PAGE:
Motorola's comeback attempt rests on software

Motorola appears to have finally gotten serious about modern phone software, building a communications hub called Motoblur to run atop Android. Is it too late?

Tom Krazit Former Staff writer, CNET News
Tom Krazit writes about the ever-expanding world of Google, as the most prominent company on the Internet defends its search juggernaut while expanding into nearly anything it thinks possible. He has previously written about Apple, the traditional PC industry, and chip companies. E-mail Tom.
Tom Krazit
4 min read

Motorola, the iconic mobile phone company once known for flashy hardware, is pinning its comeback hopes on the quality of its software.

Motorola CEO Sanjay Jha wouldn't go as far to say that Motorola is unconcerned with hardware these days, hours after unveiling the forthcoming Motorola Cliq at Mobilize 2009, but the balance has clearly changed with the introduction of Motoblur, a layer of software that sits above the Android operating system and will coordinate incoming messages and news feeds on future Motorola handsets.

Motorola co-CEO Sanjay Jha holds the Cliq Thursday, a device that Motorola designed with software first in mind. Josh Miller/CNET

"Motoblur is going to become very important to Motorola," Jha said. It's actually more than just software--Motorola is also essentially hosting an online service that will deliver Facebook updates and RSS feeds to individual phones--but it's emblematic of the shift towards software and the Internet as the main features in a modern mobile phone.

Unfortunately for Motorola, that era began more than two years ago with the launch of the iPhone, and the company has been struggling ever since. In the pre-iPhone era, Motorola was a hit with sleek phones like the Razr that turned heads, but after people started to realize what they could do with sophisticated phone software constantly connected to the Internet, the Razr became an afterthought. Motorola has struggled ever since, seriously considering getting out of the phone business altogether.

Jha declared a year ago that Motorola was going to focus on two operating systems: Android and Windows Mobile. With Windows Mobile development falling further and further behind its rivals, it has turned to Android for the Cliq, the first smartphone it has launched in some time that has a realistic chance of competing in the modern market.

Unlike the G1 and Ion--perhaps the best known Android phones at the moment--the Cliq features a Motorola-designed home page that allows users to see a flood of notifications from things like social-networking applications, news feeds, and the standard voice calls, text messages, and e-mails. It invites comparisons to Palm's WebOS and Synergy software, with users selecting different widgets from a home page to rotate in and out of Facebook, Google Maps, e-mail, or voicemail.

Motorola designed nearly all of Motoblur, and it has been in the works since 2007, according to Business Week. It struck up a partnership with Google and Android because it realized Google could do a much better job of coordinating third-party software developers and application sales than Motorola could do on its own, Jha said.

It's not just Motorola who will get to play with Motoblur, either: outside developers will also be able to get their hands on Motoblur with the eventual release of APIs for the software, Jha told Infoworld. This could potentially complicate matters with Google and Android, but Jha insisted in our interview that Motorola will be very careful not to fragment Android with incompatibilities.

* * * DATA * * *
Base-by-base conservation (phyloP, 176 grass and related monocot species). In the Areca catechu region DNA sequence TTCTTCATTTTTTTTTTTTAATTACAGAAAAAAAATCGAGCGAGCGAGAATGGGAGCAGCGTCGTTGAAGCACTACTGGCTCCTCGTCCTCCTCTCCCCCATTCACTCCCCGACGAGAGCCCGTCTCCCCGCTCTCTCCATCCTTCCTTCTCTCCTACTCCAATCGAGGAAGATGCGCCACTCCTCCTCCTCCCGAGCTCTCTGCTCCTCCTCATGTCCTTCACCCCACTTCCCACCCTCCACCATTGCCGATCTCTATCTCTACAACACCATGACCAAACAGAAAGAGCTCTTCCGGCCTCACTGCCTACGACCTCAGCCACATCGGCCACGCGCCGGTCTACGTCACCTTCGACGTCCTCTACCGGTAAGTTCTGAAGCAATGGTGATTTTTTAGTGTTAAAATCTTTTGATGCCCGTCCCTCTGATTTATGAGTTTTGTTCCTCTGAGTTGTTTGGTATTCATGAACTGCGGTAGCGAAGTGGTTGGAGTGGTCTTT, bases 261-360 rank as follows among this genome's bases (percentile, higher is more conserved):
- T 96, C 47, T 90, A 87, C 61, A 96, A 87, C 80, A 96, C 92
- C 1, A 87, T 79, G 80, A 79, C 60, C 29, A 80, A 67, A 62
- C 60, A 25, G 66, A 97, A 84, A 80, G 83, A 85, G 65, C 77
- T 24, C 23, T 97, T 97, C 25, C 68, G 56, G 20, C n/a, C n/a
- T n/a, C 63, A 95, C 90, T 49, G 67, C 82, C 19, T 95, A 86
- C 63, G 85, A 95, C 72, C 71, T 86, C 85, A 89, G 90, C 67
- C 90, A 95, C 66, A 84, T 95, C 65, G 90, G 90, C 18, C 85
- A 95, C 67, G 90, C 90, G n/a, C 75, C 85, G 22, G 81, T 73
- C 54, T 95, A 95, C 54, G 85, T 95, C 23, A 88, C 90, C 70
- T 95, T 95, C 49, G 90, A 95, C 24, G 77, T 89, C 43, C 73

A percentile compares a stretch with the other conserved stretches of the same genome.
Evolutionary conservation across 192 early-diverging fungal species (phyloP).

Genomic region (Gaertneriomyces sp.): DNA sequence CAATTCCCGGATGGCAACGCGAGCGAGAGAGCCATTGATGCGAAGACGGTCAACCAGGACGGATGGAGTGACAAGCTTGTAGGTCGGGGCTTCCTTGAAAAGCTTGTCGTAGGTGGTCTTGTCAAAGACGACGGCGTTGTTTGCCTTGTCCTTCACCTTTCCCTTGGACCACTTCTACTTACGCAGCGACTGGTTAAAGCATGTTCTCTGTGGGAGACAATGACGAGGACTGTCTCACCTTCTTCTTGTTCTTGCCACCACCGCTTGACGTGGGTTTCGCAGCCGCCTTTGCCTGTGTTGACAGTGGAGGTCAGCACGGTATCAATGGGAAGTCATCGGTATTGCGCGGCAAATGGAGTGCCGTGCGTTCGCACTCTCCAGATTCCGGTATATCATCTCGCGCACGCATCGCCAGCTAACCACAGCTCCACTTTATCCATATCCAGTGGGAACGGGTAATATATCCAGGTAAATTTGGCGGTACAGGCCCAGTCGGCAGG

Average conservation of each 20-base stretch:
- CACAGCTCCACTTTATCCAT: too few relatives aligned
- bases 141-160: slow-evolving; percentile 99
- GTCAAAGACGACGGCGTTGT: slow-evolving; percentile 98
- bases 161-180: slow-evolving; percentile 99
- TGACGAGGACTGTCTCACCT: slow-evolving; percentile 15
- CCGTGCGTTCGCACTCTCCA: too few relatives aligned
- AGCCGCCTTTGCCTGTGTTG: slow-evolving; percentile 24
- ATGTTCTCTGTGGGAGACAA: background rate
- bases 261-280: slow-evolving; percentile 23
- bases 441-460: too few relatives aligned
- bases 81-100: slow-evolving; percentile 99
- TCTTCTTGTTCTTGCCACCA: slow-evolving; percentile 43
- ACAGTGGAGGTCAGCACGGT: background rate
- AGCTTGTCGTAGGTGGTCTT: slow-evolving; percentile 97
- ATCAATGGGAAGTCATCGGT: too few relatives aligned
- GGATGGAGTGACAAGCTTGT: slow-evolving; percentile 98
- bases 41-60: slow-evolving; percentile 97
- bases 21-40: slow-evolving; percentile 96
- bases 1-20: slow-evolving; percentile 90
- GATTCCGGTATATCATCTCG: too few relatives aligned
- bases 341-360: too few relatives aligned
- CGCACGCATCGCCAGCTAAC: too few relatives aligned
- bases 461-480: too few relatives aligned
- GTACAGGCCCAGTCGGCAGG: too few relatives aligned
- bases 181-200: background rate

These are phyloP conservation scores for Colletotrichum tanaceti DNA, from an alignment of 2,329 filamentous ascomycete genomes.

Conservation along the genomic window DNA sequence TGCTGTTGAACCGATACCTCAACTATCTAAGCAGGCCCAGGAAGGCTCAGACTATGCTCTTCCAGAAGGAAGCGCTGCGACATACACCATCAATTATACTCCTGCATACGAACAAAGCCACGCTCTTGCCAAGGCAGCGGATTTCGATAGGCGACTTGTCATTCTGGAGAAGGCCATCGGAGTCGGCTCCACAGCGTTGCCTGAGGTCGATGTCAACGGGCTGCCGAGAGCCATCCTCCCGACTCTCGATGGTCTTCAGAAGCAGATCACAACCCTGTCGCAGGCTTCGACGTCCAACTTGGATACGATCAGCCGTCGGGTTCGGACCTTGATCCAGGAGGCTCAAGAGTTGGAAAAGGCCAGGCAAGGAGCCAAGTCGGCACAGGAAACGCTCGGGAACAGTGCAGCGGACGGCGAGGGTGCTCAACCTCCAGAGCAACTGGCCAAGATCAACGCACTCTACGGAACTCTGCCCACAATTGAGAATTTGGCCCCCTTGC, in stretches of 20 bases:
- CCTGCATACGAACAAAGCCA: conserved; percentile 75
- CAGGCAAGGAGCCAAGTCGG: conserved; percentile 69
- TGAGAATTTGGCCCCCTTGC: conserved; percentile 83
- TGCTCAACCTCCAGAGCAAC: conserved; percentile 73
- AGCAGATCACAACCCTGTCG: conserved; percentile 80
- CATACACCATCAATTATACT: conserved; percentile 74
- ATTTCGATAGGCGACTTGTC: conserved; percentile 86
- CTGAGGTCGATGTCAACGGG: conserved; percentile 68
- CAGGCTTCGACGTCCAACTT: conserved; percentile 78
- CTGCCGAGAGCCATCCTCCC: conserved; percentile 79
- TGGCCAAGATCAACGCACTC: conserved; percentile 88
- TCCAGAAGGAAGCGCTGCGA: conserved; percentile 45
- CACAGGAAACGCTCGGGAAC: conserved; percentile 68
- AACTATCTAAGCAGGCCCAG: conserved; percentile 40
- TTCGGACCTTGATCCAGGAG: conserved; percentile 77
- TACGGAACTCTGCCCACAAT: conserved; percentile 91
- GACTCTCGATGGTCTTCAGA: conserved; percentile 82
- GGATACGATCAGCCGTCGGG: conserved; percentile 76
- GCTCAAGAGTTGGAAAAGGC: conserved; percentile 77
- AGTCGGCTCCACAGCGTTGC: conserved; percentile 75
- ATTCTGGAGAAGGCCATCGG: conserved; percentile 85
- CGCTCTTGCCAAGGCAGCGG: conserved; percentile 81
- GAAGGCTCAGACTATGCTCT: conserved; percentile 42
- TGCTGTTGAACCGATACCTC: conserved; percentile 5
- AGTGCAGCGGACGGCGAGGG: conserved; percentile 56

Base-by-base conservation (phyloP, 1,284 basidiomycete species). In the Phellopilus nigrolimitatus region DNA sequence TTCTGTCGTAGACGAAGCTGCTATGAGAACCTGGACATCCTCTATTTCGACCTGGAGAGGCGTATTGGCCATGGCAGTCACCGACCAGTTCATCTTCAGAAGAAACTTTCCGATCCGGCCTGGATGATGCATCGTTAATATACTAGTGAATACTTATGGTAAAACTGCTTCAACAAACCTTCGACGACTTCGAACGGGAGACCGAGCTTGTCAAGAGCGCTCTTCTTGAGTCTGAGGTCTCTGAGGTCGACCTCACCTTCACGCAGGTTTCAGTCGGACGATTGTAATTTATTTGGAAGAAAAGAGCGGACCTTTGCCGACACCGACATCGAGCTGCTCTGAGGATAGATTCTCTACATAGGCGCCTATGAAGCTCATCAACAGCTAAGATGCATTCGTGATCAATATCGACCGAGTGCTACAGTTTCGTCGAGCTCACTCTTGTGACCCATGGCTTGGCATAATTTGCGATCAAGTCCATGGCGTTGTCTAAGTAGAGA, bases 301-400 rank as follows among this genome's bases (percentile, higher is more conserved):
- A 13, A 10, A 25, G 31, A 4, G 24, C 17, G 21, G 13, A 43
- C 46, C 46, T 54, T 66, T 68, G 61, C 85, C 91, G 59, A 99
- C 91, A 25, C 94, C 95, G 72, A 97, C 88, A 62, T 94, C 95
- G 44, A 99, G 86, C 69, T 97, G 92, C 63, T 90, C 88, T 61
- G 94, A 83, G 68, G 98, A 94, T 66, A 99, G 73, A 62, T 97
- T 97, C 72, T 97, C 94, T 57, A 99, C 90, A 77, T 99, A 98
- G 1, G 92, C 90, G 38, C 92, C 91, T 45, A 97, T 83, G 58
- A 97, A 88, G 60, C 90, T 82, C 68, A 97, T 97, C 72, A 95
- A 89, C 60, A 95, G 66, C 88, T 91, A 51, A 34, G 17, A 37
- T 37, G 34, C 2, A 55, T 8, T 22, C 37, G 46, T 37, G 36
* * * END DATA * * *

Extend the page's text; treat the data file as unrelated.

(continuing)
Whether or not people respond to Motorola's social-networking marketing strategy with the Cliq, Motoblur will be the underpinning for a series of phones tailored to different types of users, Jha said. Motorola is betting the company--or at least the mobile division--on its own blend of software and online services spread across a series of phones, rather than trying to mimic Apple's approach in producing one phone for everyone.

Will it work? Without knowing key details like price and performance at this early date, it's hard to say whether the Cliq will be enough of a success to rekindle interest in Motorola. Jha declined to comment on pricing, indicating that decision rests with exclusive U.S. partner T-Mobile. He did hint that pricing for the Cliq would be "creative," letting it rest with that statement.

The other big question is whether Motorola is committed to the mobile business at the corporate level for the long haul. Jha said that it was, although he cautioned that things could change in the future. At the moment, it probably doesn't matter, since Motorola likely can't find a buyer for its mobile business in its current condition and will need a series of hits in order to make the property interesting to outside investors again.

Motorola's efforts on the software front over the last several years have lagged that of the competition. It could be argued that the poor software on the Rokr--an iTunes phone that was overshadowed at its own launch event in 2005--spurred Apple's development of the iPhone and the reinvention of what it means to be a smartphone.

Jha seemed confident that the company has turned a corner. "Experiences matter a lot more as we go to the mobile Internet," he said, in comparison to the flashy hardware for which Motorola had become known.

However, Motorola said essentially the same thing in 2006 and in 2007, and has nothing to show for it. Three years later, the world is now a very different place.